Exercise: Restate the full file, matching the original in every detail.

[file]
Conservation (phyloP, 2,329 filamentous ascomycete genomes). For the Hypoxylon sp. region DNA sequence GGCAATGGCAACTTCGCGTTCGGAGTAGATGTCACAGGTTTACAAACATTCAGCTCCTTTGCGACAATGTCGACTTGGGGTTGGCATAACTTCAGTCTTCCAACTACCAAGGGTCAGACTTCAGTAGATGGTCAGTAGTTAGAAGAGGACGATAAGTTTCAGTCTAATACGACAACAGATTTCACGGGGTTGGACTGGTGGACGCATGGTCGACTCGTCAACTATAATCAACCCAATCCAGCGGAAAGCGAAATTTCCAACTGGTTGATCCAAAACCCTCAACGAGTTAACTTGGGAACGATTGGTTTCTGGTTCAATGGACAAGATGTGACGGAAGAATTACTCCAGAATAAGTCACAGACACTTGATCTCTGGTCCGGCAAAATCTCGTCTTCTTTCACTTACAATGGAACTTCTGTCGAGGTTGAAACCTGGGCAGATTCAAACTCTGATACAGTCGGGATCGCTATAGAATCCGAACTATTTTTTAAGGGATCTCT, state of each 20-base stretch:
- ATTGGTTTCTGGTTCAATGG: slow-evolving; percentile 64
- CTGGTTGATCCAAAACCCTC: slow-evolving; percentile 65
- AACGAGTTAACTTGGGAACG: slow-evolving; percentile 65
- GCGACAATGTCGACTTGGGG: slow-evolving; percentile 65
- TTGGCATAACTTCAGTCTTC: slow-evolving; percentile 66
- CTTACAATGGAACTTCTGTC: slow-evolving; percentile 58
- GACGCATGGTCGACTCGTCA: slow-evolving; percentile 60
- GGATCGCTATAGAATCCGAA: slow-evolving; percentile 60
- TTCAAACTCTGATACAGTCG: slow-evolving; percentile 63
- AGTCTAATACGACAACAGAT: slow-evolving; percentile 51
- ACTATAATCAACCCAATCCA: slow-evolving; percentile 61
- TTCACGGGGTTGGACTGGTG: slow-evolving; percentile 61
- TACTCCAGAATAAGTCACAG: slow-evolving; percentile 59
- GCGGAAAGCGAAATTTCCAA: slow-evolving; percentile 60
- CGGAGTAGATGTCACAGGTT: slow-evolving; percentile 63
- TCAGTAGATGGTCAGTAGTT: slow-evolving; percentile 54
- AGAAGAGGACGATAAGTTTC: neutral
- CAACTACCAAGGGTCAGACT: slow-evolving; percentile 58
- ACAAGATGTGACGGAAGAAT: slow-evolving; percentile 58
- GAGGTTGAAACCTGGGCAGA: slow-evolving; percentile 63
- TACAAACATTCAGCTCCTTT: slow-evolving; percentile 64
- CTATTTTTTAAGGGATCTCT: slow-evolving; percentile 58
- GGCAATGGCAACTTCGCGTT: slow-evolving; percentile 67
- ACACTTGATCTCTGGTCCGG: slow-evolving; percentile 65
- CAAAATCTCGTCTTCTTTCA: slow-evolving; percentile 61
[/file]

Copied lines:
Conservation (phyloP, 2,329 filamentous ascomycete genomes). For the Hypoxylon sp. region DNA sequence GGCAATGGCAACTTCGCGTTCGGAGTAGATGTCACAGGTTTACAAACATTCAGCTCCTTTGCGACAATGTCGACTTGGGGTTGGCATAACTTCAGTCTTCCAACTACCAAGGGTCAGACTTCAGTAGATGGTCAGTAGTTAGAAGAGGACGATAAGTTTCAGTCTAATACGACAACAGATTTCACGGGGTTGGACTGGTGGACGCATGGTCGACTCGTCAACTATAATCAACCCAATCCAGCGGAAAGCGAAATTTCCAACTGGTTGATCCAAAACCCTCAACGAGTTAACTTGGGAACGATTGGTTTCTGGTTCAATGGACAAGATGTGACGGAAGAATTACTCCAGAATAAGTCACAGACACTTGATCTCTGGTCCGGCAAAATCTCGTCTTCTTTCACTTACAATGGAACTTCTGTCGAGGTTGAAACCTGGGCAGATTCAAACTCTGATACAGTCGGGATCGCTATAGAATCCGAACTATTTTTTAAGGGATCTCT, state of each 20-base stretch:
- ATTGGTTTCTGGTTCAATGG: slow-evolving; percentile 64
- CTGGTTGATCCAAAACCCTC: slow-evolving; percentile 65
- AACGAGTTAACTTGGGAACG: slow-evolving; percentile 65
- GCGACAATGTCGACTTGGGG: slow-evolving; percentile 65
- TTGGCATAACTTCAGTCTTC: slow-evolving; percentile 66
- CTTACAATGGAACTTCTGTC: slow-evolving; percentile 58
- GACGCATGGTCGACTCGTCA: slow-evolving; percentile 60
- GGATCGCTATAGAATCCGAA: slow-evolving; percentile 60
- TTCAAACTCTGATACAGTCG: slow-evolving; percentile 63
- AGTCTAATACGACAACAGAT: slow-evolving; percentile 51
- ACTATAATCAACCCAATCCA: slow-evolving; percentile 61
- TTCACGGGGTTGGACTGGTG: slow-evolving; percentile 61
- TACTCCAGAATAAGTCACAG: slow-evolving; percentile 59
- GCGGAAAGCGAAATTTCCAA: slow-evolving; percentile 60
- CGGAGTAGATGTCACAGGTT: slow-evolving; percentile 63
- TCAGTAGATGGTCAGTAGTT: slow-evolving; percentile 54
- AGAAGAGGACGATAAGTTTC: neutral
- CAACTACCAAGGGTCAGACT: slow-evolving; percentile 58
- ACAAGATGTGACGGAAGAAT: slow-evolving; percentile 58
- GAGGTTGAAACCTGGGCAGA: slow-evolving; percentile 63
- TACAAACATTCAGCTCCTTT: slow-evolving; percentile 64
- CTATTTTTTAAGGGATCTCT: slow-evolving; percentile 58
- GGCAATGGCAACTTCGCGTT: slow-evolving; percentile 67
- ACACTTGATCTCTGGTCCGG: slow-evolving; percentile 65
- CAAAATCTCGTCTTCTTTCA: slow-evolving; percentile 61